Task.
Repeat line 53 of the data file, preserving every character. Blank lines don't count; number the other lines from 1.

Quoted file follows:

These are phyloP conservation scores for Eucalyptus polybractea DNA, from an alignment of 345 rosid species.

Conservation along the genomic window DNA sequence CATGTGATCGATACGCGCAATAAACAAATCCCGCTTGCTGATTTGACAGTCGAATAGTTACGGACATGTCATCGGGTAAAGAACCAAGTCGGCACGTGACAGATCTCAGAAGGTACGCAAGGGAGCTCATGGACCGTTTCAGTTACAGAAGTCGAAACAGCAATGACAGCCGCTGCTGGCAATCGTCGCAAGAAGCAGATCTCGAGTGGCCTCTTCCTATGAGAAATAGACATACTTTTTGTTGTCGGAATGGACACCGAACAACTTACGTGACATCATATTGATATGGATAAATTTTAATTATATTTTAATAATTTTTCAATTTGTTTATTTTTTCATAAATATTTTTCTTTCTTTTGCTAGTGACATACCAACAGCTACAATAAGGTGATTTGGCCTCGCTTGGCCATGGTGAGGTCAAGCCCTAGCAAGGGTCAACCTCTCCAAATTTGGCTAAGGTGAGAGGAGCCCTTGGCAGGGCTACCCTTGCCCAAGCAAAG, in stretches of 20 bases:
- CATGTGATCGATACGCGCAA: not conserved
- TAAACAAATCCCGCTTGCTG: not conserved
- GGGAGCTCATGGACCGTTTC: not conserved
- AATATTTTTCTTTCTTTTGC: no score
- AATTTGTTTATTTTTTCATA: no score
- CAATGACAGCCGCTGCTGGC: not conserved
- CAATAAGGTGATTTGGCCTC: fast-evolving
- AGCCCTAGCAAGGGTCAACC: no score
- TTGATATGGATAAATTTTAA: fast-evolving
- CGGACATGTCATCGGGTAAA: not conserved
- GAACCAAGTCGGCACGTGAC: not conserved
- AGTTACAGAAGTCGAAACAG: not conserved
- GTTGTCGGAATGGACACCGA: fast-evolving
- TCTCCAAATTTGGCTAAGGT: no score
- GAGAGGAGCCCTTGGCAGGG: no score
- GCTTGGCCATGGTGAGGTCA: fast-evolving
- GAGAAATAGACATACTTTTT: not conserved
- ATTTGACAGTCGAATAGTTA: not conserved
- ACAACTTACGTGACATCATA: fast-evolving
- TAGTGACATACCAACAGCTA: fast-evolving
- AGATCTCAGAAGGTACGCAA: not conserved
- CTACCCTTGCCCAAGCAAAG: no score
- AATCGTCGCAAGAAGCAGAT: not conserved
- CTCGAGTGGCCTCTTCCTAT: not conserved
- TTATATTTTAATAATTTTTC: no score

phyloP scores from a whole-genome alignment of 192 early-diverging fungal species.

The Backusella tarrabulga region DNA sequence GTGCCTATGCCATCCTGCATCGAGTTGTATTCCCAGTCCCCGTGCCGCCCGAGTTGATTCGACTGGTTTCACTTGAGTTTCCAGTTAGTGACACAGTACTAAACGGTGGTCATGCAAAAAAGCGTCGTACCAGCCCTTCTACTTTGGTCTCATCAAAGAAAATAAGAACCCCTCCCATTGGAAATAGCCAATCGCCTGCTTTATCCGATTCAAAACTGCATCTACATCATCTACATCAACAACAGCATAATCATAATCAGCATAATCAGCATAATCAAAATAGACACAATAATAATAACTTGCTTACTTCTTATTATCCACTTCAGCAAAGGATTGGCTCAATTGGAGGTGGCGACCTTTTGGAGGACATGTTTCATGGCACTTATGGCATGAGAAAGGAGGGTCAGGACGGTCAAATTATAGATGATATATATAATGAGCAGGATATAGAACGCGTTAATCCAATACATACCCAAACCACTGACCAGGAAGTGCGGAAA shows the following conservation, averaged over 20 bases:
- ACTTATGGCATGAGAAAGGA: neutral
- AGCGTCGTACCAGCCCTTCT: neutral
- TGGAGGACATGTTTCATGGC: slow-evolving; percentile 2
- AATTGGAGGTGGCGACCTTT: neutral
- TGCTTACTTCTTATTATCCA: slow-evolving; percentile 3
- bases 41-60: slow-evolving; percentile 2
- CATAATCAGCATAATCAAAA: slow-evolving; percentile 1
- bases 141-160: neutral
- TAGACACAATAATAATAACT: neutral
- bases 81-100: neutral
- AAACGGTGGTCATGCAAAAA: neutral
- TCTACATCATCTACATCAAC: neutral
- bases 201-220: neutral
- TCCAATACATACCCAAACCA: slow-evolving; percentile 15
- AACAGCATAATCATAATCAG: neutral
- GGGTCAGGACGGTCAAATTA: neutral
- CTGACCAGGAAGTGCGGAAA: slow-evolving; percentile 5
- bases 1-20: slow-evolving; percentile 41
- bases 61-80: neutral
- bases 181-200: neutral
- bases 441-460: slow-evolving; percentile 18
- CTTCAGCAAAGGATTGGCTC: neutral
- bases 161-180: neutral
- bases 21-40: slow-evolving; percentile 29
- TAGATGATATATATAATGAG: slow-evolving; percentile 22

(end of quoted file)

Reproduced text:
- bases 21-40: slow-evolving; percentile 29